The real-life RoboCops can salute, shake hands and collect traffic fines

Trending

Get PSFK's Related Report: Future of Retail 2017

See All
Travel december 2, 2016

Parka Hides And Charges Portable Devices

Bolt is a jacket that lets people carry and charge their various electronics without the need for an outlet

Related Expert

Fernando Santana

Coworking In Sharing Economy

Food december 2, 2016

Yelp's New 'Yelfie' Feature Lets Diners Take Selfies

The update is designed to encourage people to attach a selfie when they share their experiences

Design & Architecture december 2, 2016

Build Your Own Savory Cheese Advent Calendar

A British food blogger has created a guide to building a different kind of holiday surprise

Fitness & Sport december 2, 2016

Floating Gym Concept In Paris Is Powered By Your Workout

The proposed design from Carlo Ratti Associati lets passengers ride a stationary bike as they travel through Paris along the Seine River

PSFK LABS REPORT

Future Of Retail 2017
Transformation Strategies For Customer-First Business
NEW

PSFK Op-Ed december 1, 2016

Communications Officer: What This Holiday Season Means For Millennial Shoppers

Dallas Lawrence of the Rubicon Project shares why holiday cheer is all about likes, views and retweets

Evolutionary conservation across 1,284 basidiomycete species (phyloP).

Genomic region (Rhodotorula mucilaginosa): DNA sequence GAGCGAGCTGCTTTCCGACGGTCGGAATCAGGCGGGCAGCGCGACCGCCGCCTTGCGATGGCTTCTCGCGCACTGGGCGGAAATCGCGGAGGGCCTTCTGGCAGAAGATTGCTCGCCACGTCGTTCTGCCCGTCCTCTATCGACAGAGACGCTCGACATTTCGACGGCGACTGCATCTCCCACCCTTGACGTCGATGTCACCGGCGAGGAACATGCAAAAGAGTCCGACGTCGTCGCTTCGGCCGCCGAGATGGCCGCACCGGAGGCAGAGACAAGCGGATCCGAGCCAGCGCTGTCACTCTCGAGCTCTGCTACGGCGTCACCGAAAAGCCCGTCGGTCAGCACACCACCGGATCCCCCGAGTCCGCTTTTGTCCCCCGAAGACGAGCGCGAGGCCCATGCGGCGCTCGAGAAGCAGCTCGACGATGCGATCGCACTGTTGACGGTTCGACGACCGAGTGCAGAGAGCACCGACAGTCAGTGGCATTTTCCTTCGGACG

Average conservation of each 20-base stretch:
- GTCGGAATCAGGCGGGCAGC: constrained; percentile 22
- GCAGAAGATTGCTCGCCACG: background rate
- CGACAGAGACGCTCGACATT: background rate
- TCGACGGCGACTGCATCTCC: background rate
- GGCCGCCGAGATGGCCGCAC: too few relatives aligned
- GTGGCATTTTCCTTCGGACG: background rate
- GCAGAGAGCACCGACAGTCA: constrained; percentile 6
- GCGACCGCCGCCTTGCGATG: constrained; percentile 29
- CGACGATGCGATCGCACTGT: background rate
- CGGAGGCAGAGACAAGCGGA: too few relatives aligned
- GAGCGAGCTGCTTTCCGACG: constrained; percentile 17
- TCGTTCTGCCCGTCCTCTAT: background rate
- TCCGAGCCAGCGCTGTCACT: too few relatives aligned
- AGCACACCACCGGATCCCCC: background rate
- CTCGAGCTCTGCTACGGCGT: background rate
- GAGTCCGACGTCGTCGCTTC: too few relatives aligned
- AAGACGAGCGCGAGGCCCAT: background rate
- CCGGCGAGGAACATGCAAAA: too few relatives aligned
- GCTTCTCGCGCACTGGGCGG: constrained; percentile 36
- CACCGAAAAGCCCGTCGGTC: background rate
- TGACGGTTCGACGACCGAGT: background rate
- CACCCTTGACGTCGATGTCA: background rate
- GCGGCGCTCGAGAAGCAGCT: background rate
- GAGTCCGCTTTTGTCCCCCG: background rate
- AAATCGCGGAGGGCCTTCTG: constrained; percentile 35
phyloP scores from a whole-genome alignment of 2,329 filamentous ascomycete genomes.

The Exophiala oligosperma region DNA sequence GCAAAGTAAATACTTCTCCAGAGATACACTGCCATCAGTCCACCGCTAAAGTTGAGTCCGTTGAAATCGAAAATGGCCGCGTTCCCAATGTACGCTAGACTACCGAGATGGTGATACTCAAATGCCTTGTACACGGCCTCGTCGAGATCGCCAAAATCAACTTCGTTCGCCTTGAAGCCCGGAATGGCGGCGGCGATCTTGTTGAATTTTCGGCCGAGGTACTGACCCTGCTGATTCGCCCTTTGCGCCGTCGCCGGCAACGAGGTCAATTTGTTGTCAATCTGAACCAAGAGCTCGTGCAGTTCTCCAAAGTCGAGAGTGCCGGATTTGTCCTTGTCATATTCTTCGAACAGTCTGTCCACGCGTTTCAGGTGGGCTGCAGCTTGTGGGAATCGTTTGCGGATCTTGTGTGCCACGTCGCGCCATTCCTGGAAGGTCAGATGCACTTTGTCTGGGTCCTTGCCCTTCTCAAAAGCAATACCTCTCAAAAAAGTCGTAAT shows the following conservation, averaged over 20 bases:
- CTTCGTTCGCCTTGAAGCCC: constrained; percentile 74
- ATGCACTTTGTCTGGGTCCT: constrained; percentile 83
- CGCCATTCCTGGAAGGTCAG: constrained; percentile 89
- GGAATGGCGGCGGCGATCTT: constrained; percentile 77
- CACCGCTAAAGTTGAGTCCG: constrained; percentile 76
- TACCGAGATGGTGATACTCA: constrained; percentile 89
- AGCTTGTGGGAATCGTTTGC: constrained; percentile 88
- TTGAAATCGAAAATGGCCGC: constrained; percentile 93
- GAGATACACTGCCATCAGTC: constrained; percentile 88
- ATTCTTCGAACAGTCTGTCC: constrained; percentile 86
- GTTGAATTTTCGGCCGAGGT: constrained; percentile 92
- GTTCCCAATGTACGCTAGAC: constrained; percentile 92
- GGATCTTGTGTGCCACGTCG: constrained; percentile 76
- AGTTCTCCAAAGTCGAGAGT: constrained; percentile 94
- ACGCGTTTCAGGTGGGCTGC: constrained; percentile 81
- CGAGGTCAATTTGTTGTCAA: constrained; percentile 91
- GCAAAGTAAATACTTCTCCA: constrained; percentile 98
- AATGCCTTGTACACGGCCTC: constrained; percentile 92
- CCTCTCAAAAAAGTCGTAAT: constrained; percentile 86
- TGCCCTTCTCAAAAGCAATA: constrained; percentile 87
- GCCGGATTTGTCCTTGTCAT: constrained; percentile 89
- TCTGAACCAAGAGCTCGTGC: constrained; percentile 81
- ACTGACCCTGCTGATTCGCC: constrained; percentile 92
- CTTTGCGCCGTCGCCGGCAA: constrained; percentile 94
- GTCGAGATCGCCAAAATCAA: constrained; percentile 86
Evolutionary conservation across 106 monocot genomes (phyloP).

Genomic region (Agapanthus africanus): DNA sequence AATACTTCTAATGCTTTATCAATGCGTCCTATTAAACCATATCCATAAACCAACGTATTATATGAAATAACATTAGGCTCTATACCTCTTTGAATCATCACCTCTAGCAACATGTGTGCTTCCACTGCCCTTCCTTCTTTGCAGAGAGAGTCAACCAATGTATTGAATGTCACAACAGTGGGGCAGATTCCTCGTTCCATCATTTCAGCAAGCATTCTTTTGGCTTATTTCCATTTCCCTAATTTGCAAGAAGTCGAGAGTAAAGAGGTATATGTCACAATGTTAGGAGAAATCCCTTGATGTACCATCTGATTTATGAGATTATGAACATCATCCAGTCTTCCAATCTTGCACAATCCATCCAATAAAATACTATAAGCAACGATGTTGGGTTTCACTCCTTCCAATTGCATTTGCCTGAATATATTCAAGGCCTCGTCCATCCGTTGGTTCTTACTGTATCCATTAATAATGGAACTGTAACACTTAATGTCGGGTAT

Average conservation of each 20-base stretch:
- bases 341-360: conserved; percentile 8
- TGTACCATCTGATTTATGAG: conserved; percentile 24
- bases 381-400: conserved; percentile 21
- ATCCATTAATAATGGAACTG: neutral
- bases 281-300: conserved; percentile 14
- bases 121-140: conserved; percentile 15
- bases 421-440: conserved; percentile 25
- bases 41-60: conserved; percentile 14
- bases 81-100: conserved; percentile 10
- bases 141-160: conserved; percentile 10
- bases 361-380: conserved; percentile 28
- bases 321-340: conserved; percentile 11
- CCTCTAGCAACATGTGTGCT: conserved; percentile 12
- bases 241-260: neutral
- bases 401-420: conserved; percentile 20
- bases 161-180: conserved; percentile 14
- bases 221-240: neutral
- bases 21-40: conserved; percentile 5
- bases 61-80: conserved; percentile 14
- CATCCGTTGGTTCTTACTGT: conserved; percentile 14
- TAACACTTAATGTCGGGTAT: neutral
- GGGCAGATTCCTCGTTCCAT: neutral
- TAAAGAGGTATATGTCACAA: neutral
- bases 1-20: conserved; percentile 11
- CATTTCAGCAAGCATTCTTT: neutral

PSFK Labs december 1, 2016

Retail Spotlight: Home Depot Reimagines How Employees Conduct Tasks

The home improvement retailer puts the customer first by initiating local fulfillment centers and simplifying freight-to-shelf inventory management

Syndicated december 2, 2016

What Does The Future Of Android Look Like In A World With The Pixel?

Google’s decision to make its own phone might have looked like a blow to the likes of Samsung but the reality is much more interesting

Retail december 2, 2016

Customer Service Expert: Why Offline Retail Has Better Data Than Online Retail

Healey Cypher, Founder and CEO of Oak Labs, shares why we should be thinking about the physical store as an e-commerce site

Fashion december 2, 2016

Alexander McQueen Designs A 3D-Printed Umbrella

3D-printed fashion arrives in time for the winter season

Work december 2, 2016

Why Training Associates To Be Advocates Is Key To Retail Success

In our Future of Retail 2017 report, PSFK Labs discusses strategies to prioritize customer service, which begins with associate advocates

Media & Publishing december 2, 2016

Netflix Creates Binge Candle To Celebrate A New Season Of Gilmore Girls

The streaming service developed a special layered candle that creates candle with episode-specific smells

PSFK LABS REPORT

Future Of Work
Cultivating The Next Generation Of Leaders
NEW

Arts & Culture december 2, 2016

Interactive Film Tells A Story About Living With Cancer

A moving song written by a father of a cancer patient comes alive in a 3D environment

Automotive december 2, 2016

Audi And LEGO Exhibit Autonomous Vehicle Installation

The installation at Design Miami explores the 25th hour, which represents bonus productive work or play time

No search results found.